Creativity begins abroad. Stockholm start-ups seek inspiration by looking outside of their immediate surroundings.
Relatively speaking, Sweden is a small country. Stockholm itself is not a big market and Sweden isn’t much bigger. When SI News spoke with several startups, we discovered that ambitious Swedes don’t begin their start-up journey intending to conquer the Stockholm or Sweden; Plan A is to conquer the world.
Beta versions and marketing materials are produced in English before they are translated to Swedish. And ideas and inspiration can come from anywhere on the planet.
The old Viking culture involved sailing off into the world and raiding for the cream of the crop. Today’s methods are a little less dramatic but spending time living abroad is a step on the standard life path for young Swedes.
“It's part of what makes the start-up scene so vibrant right now,” says Anna Lithagen, CEO of Talent Tribe, a Stockholm-based leadership network.
“Many of us have been in Silicon Valley, India, Singapore, and many other places. We try to pick the best of different start-up scenes and cultures, and then combine them with the Swedish way of doing things.”
Lithagen adds that she picks up a lot of advice from people in India and the US.
“And then I apply it to how I work here in Sweden. We go out into the world, come back, and improve. You have to be curious about the outside world.”
But the Swedish startup way of life doesn’t mean you need to travel to be creative. It means you need to be open to bringing ideas in from outside of your immediate circle. Don’t be too proud to seek out the advice you need, the startup gurus advise.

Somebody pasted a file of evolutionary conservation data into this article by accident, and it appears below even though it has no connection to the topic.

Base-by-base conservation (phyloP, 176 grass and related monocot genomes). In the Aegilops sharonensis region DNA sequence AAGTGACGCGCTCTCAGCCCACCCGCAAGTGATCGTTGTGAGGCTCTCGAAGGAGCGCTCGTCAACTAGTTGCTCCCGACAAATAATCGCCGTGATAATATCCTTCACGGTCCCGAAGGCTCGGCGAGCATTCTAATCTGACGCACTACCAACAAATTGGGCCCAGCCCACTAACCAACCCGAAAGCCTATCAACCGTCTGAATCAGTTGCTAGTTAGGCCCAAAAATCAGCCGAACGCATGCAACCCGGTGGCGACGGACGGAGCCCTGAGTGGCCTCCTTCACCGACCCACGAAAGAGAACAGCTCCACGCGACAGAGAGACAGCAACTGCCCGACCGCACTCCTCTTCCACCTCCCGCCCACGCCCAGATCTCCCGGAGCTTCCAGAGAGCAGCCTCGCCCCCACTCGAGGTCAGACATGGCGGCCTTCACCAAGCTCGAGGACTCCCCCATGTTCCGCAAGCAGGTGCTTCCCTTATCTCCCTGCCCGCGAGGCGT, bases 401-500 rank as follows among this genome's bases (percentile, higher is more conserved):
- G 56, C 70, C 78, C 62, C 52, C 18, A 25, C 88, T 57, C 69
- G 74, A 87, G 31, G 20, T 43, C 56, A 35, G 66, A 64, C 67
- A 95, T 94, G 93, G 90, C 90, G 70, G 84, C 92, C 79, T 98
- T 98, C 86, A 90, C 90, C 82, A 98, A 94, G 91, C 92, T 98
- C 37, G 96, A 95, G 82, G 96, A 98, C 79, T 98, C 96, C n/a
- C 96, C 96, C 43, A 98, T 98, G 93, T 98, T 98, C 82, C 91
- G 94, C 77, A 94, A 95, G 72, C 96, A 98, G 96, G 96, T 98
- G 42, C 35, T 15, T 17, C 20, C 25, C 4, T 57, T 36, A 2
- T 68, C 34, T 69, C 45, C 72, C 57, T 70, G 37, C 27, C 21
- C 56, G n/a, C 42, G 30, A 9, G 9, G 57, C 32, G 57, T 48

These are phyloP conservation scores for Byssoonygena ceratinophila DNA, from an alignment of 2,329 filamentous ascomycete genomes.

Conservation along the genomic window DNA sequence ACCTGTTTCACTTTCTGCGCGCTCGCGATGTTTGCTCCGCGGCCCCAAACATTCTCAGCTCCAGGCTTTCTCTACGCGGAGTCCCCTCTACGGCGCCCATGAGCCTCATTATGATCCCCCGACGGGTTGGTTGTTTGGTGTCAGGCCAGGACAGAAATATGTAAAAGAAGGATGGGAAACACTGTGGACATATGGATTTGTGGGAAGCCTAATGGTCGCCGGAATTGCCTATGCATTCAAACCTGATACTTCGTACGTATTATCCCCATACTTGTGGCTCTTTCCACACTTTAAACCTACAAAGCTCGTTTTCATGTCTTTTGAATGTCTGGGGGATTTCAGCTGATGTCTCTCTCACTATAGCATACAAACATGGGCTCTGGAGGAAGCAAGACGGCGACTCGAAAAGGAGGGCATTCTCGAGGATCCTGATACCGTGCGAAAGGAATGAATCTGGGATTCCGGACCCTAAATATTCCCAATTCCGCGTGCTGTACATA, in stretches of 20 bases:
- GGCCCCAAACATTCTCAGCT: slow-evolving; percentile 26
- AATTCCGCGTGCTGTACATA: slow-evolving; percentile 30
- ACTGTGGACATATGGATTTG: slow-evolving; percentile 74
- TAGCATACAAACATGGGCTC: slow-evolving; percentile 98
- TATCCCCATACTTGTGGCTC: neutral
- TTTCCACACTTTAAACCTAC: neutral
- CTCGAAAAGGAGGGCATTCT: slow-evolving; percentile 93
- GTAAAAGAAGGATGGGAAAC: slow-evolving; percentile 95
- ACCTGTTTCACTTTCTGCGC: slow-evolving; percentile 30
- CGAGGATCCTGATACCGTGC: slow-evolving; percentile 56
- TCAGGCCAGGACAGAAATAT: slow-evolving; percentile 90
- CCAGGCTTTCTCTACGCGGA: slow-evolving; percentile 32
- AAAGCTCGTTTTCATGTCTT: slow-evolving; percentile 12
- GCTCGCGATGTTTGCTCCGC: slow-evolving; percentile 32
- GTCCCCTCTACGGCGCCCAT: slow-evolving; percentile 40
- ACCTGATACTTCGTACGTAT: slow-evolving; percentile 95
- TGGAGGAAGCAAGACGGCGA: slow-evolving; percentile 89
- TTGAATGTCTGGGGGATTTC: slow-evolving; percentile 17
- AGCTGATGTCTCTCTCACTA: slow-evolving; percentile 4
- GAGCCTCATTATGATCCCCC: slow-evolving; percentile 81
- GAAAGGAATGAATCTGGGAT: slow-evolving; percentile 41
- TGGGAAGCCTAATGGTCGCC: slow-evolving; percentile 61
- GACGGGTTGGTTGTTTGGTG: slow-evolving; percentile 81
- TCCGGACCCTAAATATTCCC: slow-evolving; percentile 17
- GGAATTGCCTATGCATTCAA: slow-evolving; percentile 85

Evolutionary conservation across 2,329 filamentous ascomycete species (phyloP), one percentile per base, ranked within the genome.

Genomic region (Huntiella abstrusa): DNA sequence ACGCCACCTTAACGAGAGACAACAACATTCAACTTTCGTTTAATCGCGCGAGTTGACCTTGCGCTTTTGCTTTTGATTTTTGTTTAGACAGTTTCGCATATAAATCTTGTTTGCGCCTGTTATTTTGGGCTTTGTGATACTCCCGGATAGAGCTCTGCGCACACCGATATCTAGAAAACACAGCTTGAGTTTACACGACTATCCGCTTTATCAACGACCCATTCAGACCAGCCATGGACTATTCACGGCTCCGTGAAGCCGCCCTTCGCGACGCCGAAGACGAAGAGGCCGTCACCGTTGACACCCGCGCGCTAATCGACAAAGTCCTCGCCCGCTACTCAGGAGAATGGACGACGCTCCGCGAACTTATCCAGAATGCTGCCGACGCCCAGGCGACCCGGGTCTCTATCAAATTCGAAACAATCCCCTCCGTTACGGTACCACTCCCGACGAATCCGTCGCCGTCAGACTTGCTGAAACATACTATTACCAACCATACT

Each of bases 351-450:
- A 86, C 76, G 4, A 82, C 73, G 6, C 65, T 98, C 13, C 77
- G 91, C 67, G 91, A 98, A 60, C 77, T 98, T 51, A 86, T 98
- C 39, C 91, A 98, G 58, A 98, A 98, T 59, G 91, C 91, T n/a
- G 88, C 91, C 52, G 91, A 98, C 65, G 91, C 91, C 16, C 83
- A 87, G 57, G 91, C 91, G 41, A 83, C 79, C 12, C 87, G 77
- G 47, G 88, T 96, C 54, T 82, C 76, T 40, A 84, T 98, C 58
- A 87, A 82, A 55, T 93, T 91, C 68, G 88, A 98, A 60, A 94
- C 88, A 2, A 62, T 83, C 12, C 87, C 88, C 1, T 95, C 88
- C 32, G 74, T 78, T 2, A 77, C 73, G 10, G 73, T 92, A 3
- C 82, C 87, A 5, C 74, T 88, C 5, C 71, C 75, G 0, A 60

“If you are starting on your own, you may need to add the creative flavour of another person,” advises Niklas Adalberth, deputy CEO and co-founder of Klarna. Adalberth recently left the company but was one of the main founders a decade ago.
If you can't find (or don't want) another partner one way to do this is with an advisory board.
“People get confused about advisory boards, thinking they must be formal paid positions. But all you need to do is ask someone creative over for dinner every month,” Adalberth tells SI News.
Fresh ideas from elsewhere, casual dinners, shared inspiration and the boldness to brainstorm with others keep the creativity bubbling away. That’s the Stockholm way, according to Talent Tribe’s Anna Lithagen:
“Interest and curiosity about other cultures and constantly wanting to improve things. That's how creative people operate.”
How to “think internationally”, the Swedish startup way:
- Seek inspiration from anywhere but home. The whole world is only a couple of clicks away.
- Don’t simply bring ideas home – that’s just importing. Adopt and adapt. You know something that others don’t, so apply that knowledge. Stockholm start-ups understand that creativity is alchemy.
- Find creative people to bounce ideas off. People will be flattered and stimulated by your invitation. And they might just spark that billion dollar idea.